Photo: Unknown / Wikimedia Commons / Public domain
    1,962 VOTES

    Not Everyone Has An Inner Monologue

    To people who have an inner monologue, it may be surprising to learn that not everyone does. And, if you don't have one, you might not even realize an inner voice exists. 

    Psychologist Russell Hurlburt admits there's an inherent challenge to studying the voices inside people's heads - or a lack thereof. His research has found that "Most people think that they think in words, but many people are mistaken about that." Visualizing one's self in a situation is more common for many humans - essentially thinking in images instead of words.

    Writing things down is also essential for individuals who don't have an inner voice, but some people claim there's very little thought at all in many instances. That said, many people think in multiple ways and have several inner voices going simultaneously.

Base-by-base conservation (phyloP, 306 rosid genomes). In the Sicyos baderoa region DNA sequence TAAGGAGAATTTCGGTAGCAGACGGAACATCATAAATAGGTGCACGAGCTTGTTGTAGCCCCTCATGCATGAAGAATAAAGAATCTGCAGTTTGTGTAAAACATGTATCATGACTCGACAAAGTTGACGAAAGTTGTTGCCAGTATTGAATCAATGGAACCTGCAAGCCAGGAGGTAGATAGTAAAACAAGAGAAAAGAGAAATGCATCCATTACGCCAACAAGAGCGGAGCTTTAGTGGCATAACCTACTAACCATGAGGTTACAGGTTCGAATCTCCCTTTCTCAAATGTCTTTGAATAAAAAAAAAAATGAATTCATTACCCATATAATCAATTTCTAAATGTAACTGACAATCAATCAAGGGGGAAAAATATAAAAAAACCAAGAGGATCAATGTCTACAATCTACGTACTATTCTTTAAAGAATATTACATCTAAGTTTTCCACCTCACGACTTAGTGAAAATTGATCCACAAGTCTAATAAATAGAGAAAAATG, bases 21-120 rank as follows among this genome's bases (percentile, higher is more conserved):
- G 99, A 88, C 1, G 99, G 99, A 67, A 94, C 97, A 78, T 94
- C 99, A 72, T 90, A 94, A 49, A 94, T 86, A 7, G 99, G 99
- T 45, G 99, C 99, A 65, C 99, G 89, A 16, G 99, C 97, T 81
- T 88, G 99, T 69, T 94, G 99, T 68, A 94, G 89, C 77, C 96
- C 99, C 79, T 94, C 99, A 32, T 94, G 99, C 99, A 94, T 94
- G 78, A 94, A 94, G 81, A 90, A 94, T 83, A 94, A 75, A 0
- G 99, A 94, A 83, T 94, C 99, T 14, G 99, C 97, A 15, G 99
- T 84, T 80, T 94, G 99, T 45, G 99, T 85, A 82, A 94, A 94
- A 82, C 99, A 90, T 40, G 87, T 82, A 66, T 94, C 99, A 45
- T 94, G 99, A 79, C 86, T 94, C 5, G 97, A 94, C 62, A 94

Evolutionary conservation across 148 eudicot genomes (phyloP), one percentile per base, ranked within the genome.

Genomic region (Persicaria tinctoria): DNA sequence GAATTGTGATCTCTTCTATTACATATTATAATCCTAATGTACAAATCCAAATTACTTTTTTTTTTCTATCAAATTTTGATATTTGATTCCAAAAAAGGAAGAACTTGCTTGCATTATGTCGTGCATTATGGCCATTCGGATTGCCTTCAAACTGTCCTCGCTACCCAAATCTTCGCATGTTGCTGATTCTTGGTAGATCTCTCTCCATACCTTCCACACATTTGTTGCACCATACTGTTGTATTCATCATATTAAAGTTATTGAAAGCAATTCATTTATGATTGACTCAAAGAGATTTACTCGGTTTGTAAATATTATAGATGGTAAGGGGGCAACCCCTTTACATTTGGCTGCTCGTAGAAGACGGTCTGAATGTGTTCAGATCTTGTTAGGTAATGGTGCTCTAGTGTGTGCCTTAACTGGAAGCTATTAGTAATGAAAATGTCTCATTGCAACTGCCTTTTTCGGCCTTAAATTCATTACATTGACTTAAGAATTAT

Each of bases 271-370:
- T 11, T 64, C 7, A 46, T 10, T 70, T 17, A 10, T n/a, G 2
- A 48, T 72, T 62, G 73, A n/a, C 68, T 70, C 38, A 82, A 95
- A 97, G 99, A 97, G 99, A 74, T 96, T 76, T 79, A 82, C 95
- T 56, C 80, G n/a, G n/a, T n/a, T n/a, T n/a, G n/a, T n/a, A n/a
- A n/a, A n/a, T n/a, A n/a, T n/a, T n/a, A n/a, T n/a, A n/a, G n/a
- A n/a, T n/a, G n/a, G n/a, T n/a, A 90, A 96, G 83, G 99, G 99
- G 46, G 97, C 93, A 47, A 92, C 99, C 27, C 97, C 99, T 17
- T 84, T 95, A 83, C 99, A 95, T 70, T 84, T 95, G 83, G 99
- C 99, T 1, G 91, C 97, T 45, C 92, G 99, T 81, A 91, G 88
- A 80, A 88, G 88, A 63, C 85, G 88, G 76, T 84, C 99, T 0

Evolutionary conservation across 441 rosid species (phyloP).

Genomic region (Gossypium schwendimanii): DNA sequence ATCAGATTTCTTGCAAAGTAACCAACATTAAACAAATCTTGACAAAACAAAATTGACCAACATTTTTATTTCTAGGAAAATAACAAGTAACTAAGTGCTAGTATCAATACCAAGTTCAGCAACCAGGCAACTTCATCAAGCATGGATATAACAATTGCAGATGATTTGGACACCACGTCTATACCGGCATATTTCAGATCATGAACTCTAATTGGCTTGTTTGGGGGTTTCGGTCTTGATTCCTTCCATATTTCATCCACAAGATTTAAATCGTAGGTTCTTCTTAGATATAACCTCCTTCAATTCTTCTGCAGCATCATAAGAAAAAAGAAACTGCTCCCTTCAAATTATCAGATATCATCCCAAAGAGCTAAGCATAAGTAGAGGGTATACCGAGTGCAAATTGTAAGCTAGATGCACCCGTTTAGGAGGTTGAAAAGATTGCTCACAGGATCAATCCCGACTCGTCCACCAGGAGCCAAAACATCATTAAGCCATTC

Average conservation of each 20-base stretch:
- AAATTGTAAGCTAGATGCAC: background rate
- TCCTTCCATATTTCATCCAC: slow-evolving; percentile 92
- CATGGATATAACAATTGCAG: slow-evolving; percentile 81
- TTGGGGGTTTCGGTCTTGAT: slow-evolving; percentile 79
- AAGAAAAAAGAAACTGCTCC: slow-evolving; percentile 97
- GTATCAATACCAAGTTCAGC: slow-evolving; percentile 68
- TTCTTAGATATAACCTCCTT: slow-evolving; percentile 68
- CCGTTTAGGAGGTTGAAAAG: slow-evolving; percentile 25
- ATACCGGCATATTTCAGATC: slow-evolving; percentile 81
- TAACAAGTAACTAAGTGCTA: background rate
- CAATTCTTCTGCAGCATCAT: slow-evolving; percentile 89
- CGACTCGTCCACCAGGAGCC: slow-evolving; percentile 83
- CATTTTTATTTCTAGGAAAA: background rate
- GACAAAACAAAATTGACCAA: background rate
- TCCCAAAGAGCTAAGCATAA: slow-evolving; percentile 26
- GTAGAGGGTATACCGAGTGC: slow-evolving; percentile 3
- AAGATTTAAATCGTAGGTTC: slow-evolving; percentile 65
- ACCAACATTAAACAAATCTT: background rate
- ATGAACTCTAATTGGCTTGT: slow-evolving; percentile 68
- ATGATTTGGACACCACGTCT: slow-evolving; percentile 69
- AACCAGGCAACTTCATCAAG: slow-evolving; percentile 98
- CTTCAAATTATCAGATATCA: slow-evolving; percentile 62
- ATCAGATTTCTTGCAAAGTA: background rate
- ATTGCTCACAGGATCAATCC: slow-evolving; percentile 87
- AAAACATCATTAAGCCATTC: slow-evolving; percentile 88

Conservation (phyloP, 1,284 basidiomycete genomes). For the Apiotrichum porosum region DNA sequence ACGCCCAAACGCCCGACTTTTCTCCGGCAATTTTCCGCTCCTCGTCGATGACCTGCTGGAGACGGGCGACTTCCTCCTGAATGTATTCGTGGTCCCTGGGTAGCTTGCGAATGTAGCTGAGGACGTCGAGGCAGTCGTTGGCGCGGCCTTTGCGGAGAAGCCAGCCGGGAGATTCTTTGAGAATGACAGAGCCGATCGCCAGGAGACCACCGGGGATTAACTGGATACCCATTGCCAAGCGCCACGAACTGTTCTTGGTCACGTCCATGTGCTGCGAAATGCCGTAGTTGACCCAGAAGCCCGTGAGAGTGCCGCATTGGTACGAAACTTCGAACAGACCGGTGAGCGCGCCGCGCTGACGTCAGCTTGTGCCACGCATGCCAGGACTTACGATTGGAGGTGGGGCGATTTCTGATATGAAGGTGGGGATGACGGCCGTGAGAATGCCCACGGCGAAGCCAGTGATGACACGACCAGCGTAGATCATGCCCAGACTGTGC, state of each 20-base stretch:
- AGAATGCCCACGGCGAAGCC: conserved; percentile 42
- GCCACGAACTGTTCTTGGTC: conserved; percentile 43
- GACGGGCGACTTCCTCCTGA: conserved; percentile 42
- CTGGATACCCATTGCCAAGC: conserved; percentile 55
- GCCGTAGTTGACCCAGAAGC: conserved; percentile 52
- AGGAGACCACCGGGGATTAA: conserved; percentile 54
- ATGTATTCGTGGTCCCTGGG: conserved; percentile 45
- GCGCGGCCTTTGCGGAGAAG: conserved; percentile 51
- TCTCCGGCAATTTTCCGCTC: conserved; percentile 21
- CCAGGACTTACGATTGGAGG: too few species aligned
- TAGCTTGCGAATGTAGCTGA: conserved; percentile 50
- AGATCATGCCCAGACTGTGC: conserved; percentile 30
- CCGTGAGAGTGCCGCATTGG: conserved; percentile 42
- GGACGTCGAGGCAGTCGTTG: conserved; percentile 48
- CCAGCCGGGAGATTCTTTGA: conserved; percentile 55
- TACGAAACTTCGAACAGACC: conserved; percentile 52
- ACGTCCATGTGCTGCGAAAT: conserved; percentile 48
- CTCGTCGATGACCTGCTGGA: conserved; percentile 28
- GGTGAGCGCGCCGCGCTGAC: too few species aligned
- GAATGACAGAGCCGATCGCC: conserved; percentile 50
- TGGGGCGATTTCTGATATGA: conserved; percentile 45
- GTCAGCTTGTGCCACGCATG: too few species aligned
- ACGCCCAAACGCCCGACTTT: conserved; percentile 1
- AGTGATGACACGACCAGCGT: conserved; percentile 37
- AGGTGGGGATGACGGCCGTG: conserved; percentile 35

While Hurlburt found that his subjects only talked to themselves about 25% of the time, investigation into how that inner conversation takes place has revealed additional findings. A 2015 study concluded that "internal interlocutors" fell into four categories (faithful friend, ambivalent parent, proud rival, and helpless child), while a subsequent 2019 study indicated that inner dialogues were derived from "self-reflection, self-observation, cognition, and... accompanying activities."

    1,962 votes
  • Humans Are About Half Bacteria, Half Human
    Photo: Manon Chauvin / Wikimedia Commons / CC-BY-SA 4.0
    1,262 VOTES

    Humans Are About Half Bacteria, Half Human